Pay attention, mom and dad, especially when your infant looks at you and babbles.
Parents may not understand a baby's prattling, but by listening and responding, they let their infants know they can communicate which leads to children forming complex sounds and using language more quickly.
That's according to a new study by the University of Iowa and Indiana University that found how parents respond to their children's babbling can actually shape the way infants communicate and use vocalizations.
The findings challenge the belief that human communication is innate and can't be influenced by parental feedback. Instead, the researchers argue, parents who consciously engage with their babbling infants can accelerate their children's vocalizing and language learning.
"It's not that we found responsiveness matters," says Julie Gros-Louis, assistant professor of psychology at the UI and corresponding author on the study, published in the July/August edition of the journal Infancy. "It's how a mother responds that matters."
Researchers observed the interactions between 12 mothers and their 8-month-old infants during free play twice a month for 30 minutes over a six-month period. They noted how the mothers responded to their child's positive vocalizations, such as babbling and cooing, especially when it was directed toward the mother. Current research in Gros-Louis's lab has found similar levels of responsiveness of mothers and fathers to infants' babbling.
What researchers discovered is infants whose mothers responded to what they thought their babies were saying, showed an increase in developmentally advanced, consonant-vowel vocalizations, which means the babbling has become sophisticated enough to sound more like words. The babies also began directing more of their babbling over time toward their mothers.
On the other hand, infants whose mothers did not try as much to understand them and instead directed their infants' attention at times to something else did not show the same rate of growth in their language and communication skills.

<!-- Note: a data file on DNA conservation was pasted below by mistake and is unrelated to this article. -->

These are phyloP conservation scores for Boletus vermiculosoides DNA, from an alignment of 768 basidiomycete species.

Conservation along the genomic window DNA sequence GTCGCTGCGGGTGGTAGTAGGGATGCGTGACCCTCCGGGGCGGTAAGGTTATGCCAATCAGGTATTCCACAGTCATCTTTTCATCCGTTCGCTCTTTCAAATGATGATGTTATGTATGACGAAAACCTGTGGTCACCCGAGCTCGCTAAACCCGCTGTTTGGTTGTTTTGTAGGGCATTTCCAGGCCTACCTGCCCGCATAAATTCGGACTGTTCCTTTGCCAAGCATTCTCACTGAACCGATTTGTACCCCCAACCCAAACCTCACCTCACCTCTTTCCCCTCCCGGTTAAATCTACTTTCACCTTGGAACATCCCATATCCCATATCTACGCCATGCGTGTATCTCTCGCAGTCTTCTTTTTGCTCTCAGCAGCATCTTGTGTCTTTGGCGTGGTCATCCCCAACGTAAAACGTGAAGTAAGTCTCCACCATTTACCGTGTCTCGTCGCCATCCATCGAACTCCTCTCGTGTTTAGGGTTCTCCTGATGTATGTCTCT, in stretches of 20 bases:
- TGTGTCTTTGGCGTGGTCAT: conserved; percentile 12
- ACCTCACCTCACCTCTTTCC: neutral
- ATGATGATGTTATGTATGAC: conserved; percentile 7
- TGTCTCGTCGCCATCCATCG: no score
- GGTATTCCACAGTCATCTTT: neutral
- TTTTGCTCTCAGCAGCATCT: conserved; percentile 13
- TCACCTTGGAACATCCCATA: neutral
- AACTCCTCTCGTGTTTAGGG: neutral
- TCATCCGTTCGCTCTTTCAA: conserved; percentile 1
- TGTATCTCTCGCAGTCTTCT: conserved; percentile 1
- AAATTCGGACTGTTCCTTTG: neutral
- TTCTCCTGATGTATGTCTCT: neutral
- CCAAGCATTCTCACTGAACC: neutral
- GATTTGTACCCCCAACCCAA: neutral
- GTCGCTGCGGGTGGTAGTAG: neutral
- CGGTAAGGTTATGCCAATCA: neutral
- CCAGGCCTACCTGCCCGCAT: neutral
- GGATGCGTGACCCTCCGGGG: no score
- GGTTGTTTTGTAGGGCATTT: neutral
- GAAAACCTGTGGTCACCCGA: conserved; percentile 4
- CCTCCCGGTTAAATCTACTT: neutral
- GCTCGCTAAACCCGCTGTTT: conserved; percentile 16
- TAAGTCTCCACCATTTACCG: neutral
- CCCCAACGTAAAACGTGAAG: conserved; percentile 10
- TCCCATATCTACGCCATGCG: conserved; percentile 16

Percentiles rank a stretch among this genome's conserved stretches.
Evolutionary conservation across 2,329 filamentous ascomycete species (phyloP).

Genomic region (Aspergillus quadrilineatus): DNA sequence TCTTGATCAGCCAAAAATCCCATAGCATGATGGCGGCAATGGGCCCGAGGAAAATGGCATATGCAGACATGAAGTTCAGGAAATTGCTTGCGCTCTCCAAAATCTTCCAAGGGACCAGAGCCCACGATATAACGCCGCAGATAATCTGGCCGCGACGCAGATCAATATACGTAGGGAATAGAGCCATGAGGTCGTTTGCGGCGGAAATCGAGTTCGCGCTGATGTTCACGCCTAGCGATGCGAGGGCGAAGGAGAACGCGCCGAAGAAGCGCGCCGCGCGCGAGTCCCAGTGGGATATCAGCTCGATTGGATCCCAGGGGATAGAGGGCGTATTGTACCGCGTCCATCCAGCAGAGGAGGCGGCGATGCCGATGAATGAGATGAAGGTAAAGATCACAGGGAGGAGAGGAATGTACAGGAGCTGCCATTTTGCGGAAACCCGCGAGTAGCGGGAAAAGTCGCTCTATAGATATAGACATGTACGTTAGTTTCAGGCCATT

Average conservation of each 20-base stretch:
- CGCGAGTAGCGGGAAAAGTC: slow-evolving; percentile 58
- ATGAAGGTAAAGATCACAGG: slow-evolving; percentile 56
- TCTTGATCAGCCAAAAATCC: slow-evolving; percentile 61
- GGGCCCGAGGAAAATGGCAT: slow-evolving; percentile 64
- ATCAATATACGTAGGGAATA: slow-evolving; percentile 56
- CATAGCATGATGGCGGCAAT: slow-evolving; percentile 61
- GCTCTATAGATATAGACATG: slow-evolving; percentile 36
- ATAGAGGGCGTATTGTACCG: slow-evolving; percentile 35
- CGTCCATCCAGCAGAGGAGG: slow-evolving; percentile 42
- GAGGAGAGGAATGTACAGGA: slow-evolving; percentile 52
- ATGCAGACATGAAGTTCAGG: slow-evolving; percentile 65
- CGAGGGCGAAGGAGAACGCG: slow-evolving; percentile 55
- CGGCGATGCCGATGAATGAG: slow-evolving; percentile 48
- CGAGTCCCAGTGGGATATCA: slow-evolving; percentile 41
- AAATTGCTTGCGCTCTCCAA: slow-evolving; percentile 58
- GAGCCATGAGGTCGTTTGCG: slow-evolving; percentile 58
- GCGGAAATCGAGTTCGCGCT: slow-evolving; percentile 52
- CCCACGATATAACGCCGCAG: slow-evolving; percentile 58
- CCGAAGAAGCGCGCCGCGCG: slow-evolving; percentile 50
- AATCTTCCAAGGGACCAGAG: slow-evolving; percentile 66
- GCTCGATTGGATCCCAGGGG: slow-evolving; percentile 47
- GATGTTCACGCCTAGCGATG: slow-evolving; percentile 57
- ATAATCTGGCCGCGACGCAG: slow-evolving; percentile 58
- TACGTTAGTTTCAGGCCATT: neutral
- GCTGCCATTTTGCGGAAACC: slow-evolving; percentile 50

Gros-Louis says the difference was mothers who engaged with their infants when they babbled let their children know they could communicate. Consequently, those babies turned more often to their mothers and babbled.
"The infants were using vocalizations in a communicative way, in a sense, because they learned they are communicative," Gros-Louis says.
In a survey a month after the study ended, mothers who were most attentive to their infants' babbling reported their children produced more words and gestures at age 15 months.
Gros-Louis was a postdoctoral fellow at Indiana when she, Andrew King, a senior scientist in psychology, and Meredith West, a psychology professor at Indiana, conducted the mother-infant study, titled "Maternal Responsiveness and the Development of Directed Vocalizing in Social Interactions."
"Julie is showing that social stimulation shapes at a very early age what children attend to," says King. "And if you can show the parent can shape what an infant attends to, there is the possibility to shape what the child is sensitive to. They are learning how to learn."
The current study builds upon previous research by King and West, published in 2003 in the journal of Proceedings of the National Academy of Sciences. In that study, mothers were instructed to respond positively – such as smiling or touching—each time their infants looked at them and babbled. The results found the babies learned to vocalize advanced syllable-like sounds more readily than the typical infant.
Gros-Louis and her colleagues took that research a step further by observing the interactions of mothers and infants over a longer period of time and without instructing the mothers how to respond. Thus, they added a control group—the mothers who directed their babies' attention elsewhere versus those who actively engaged when their infants looked at them and babbled.
Once again, the results showed infants whose mothers attended more closely to their babbling vocalized more complex sounds and develop language skills sooner.
Combined, the two studies could change how people think about human communicative development. However, additional research involving more participants is needed to validate the findings, the researchers said.
"The debate here is huge," King says.
Funding for the research came from a grant awarded to Gros-Louis from the National Institute of Child Health and Human Development, part of the National Institutes of Health (F32 HD045040-01).